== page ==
AJP takes a look at pharmacy news from around the world
Hawaii, US: A pharmacist and pharmacy technician in Hawaii have quit their jobs after being robbed by a man with a BB gun, under the impression that it was a real weapon.
Kevin Glick, owner of the Kappa Pharmacy, told the Associated Press that he has quit the profession entirely because of the trauma relating to the incident.
Walter Mills entered the pharmacy last year, wearing a mask and carrying a BB gun, and stole nearly 2000 pills of OxyContin, hydrocodone, morphine, and methadone, according to court documents.
At his sentencing he said he did not feel good about having traumatised the pharmacy’s staff. He was sentenced to six years in federal prison, three years of supervised release and to pay back more than $1000 for the stolen drugs.
Jerusalem, Israel: Veteran pharmacists can now prescribe a range of drugs, following a “stormy” debate, reports the Jerusalem Post.
The drugs include those containing 21 active ingredients, including those for acne, constipation, migraine, obesity and skin or eye infections. The measure is hoped to save Government money.
Pharmacists will be required to read the patient’s medical information while protecting their privacy before prescribing; they are also able to refuse to supply the drug and refer to a doctor instead.
There was significant opposition to the new regulation, including by Israeli Medical Association vice chairman Dr. Alberto Olchubsky, who said that, “Forcing pharmacists to diagnose conditions is not part of their job and is against the law. Sometimes a rash that looks simple in fact reflects a systemic disease. We are abandoning patients in the hands of those not trained for this.”
Knesset Labor, Social Welfare and Health Committee chairman MK Eli Alalouf said that, “Pharmacists are educated people with good judgment. Let them reduce the red tape.”
In his letter Waldron urged the new Minister to “take the time to listen to the sector,” which is facing a funding cut of £170 million overseen by Mr Mowat’s predecessor, Alistair Burt.
He urged the new Minister to attend industry events and visit pharmacies to gain a better understanding of the role community pharmacists play, recognise the difficulties pharmacists are enduring from workloads, target pressures and financial uncertainty, and to speak out on the funding cuts.
The Minister responded to Waldron via Twitter this week, saying pharmacy is “an important frontline service and I am looking forward to supporting the sector as it modernises”.
He said he would “make sure that we make the most of pharmacists’ skills and provide the best possible service to the public”.
Washington, US: American Pharmacists Association CEO Thomas E. Menighan has addressed the new Comprehensive Addiction and Recovery Act of 2016 in his blog, outlining how the new law will provide a framework for opioid abuse prevention and treatment.
The law includes provisions that emphasise the pharmacist’s vital role in caring for patients, he writes, including expanded access to naloxone; increased disposal options; allowing partial fills for Schedule II controlled substances; and grants to educate pharmacists.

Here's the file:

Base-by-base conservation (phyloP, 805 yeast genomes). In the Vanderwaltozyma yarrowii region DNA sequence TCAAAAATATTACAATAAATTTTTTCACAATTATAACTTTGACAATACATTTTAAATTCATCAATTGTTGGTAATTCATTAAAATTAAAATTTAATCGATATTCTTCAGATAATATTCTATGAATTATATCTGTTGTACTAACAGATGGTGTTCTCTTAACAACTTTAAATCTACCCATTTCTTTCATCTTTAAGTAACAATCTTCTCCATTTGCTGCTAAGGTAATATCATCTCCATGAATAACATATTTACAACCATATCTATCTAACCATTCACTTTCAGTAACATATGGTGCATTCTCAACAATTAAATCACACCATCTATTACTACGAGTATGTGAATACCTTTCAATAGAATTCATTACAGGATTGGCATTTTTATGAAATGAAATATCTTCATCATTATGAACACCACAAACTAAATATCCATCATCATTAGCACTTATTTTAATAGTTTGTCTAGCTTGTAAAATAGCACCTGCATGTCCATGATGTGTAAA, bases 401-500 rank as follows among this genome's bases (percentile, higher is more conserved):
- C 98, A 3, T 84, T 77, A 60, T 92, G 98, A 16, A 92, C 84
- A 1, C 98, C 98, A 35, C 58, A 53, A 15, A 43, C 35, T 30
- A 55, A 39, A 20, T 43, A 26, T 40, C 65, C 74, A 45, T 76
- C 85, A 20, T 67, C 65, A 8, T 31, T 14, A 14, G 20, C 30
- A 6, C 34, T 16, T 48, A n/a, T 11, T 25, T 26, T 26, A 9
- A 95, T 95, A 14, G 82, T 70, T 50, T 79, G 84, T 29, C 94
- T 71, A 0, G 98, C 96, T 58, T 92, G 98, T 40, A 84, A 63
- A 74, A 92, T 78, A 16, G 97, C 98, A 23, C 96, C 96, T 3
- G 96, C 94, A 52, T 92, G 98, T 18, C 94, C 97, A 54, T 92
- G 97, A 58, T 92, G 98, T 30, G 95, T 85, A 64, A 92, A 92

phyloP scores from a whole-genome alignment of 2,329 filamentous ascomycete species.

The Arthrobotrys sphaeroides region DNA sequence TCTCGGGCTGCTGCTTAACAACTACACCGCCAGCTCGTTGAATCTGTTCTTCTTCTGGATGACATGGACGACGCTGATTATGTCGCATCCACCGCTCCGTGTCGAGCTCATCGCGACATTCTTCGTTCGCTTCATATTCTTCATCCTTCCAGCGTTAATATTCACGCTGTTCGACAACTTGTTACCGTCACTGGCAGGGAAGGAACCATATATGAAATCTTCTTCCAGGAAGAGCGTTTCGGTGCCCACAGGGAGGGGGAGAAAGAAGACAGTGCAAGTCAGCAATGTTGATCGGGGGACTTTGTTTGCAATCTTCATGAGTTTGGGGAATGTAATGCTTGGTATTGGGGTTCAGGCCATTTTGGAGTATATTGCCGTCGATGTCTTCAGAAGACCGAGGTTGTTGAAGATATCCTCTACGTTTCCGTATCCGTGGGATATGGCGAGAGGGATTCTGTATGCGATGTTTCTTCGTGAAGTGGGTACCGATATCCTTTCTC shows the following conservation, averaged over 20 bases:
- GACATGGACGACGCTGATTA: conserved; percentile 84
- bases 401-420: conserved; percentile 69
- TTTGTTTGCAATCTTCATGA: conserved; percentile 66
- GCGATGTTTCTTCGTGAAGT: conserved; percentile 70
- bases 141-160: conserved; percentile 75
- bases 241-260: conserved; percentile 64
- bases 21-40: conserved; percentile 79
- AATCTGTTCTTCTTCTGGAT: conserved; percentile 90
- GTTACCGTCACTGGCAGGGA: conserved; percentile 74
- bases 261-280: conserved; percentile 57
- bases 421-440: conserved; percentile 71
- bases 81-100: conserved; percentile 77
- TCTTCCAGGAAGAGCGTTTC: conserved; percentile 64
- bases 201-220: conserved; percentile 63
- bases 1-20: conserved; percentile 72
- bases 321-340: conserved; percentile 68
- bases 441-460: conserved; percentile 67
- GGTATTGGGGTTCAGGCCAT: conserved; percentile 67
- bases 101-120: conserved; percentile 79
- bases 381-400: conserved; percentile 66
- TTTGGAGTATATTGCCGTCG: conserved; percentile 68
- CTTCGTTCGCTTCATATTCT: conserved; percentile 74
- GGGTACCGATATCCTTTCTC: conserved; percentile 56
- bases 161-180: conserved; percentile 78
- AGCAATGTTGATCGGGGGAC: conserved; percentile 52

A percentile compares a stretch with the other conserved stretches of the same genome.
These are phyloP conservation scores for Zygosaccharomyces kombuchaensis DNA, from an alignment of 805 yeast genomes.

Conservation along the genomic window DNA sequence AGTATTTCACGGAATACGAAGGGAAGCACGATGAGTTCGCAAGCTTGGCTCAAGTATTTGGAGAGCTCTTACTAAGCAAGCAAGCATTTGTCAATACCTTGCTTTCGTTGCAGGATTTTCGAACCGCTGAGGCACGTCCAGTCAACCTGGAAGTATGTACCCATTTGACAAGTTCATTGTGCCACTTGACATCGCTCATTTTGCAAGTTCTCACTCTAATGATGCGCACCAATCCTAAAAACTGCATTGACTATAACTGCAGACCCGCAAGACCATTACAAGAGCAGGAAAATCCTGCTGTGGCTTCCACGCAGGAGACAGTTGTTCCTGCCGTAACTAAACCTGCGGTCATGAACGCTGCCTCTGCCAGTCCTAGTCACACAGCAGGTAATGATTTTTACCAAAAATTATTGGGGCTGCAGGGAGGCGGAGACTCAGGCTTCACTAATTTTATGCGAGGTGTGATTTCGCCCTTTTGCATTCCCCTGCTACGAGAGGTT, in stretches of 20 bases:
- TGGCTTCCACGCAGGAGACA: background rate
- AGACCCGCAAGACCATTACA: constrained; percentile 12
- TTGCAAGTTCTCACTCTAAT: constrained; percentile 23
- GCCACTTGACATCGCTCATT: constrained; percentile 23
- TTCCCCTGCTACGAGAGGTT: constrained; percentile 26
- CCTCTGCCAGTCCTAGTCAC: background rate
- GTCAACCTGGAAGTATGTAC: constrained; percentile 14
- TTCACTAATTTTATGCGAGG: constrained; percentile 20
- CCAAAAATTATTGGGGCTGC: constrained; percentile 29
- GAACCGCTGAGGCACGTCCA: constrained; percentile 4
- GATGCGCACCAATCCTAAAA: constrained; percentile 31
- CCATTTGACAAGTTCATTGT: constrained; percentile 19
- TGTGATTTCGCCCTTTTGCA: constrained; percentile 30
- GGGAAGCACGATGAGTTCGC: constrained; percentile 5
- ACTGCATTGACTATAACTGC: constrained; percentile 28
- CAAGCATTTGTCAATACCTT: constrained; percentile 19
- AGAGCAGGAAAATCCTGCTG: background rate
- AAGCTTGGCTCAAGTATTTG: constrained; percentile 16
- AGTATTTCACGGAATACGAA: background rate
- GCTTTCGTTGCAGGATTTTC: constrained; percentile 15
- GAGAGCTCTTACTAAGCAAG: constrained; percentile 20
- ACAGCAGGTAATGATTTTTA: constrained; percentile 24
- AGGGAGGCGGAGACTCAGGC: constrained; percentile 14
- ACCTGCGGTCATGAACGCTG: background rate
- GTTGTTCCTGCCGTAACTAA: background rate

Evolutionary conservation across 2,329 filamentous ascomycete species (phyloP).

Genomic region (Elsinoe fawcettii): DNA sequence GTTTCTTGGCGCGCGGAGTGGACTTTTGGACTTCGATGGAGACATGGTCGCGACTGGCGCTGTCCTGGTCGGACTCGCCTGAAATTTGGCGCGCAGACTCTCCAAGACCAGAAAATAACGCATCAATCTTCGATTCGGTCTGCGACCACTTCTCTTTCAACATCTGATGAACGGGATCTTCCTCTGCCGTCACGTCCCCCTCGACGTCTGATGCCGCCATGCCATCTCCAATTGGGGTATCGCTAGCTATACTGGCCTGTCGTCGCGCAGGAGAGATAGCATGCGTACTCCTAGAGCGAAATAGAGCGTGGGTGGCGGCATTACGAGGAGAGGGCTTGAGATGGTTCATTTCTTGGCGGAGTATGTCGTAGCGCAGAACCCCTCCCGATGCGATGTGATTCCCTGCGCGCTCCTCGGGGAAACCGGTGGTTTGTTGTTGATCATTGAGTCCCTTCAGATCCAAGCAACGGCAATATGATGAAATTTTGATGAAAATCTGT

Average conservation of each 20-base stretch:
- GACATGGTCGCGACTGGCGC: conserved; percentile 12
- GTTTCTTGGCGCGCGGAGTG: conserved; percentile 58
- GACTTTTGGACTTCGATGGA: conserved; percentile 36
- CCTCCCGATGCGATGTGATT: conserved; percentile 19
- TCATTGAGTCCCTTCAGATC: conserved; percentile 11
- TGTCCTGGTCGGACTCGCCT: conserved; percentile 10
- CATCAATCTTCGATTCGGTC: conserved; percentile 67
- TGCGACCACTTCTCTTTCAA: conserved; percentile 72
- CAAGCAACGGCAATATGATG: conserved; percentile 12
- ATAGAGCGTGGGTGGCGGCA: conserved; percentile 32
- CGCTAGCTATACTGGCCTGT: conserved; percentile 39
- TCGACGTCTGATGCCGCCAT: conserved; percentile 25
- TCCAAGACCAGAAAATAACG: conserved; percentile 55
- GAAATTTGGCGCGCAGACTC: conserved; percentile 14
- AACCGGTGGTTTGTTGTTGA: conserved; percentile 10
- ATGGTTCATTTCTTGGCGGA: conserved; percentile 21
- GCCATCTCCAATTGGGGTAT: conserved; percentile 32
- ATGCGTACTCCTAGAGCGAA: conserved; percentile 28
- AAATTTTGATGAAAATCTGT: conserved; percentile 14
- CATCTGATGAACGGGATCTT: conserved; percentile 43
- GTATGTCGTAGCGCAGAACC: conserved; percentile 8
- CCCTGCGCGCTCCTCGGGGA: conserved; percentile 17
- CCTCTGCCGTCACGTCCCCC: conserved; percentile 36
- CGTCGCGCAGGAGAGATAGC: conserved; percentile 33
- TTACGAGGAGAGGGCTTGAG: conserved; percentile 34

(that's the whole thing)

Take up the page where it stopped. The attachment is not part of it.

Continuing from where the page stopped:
A federal pain management task force, which will include a pharmacist, will be created to find discrepancies between best practices for pain management and opioid prescribing guidelines.
“Prior to being passed, the CARA bill included a provision that would have required a pharmacist to consult their state prescription drug monitoring program every time they fill a Schedule II, III, or IV prescription,” Menighan writes.
The final package does not contain this provision.
“The fact that this provision did not become part of the final legislation is a recognition of several key facts: 1) prescription drug monitoring programs are increasingly helpful to pharmacists with dispensing decisions, 2) checking for every controlled substance order would have negated our judgement and knowledge of so many of our patients, AND 3) it would have brought our workflow to a standstill. We are grateful to the conference committee for recognising our concerns and for their work,” he writes.
Chennai, India: A “heated” debate between two panels – one supporting online pharmacy and one supporting bricks and mortar pharmacy – highlighted mixed views among pharmacy stakeholders in India about the scope of online pharmacy.
Those in favour of online trade were pharmacy academics, clinical research association and media, while those opposed were from wholesale trade, pharmacy council and consumer awareness groups, reports Pharmabiz.com.
Pharma trade leader and managing director of Essen Associates, R. Sreenivasan, said the existing model of delivering medicines should be continued as the system supports drug dispensing by a pharmacist, while e-pharmacy is not in the public interest and is insufficiently controlled.
But T S Jayashankar, managing director of Quest Life Sciences, said online sale of drugs is already in practice in all developed countries, offering accessibility and reasonable prices.
India must offer online pharmacies which are on par with the developed nations, he said, and India has all the facilities to create a good platform for online trade of medicines.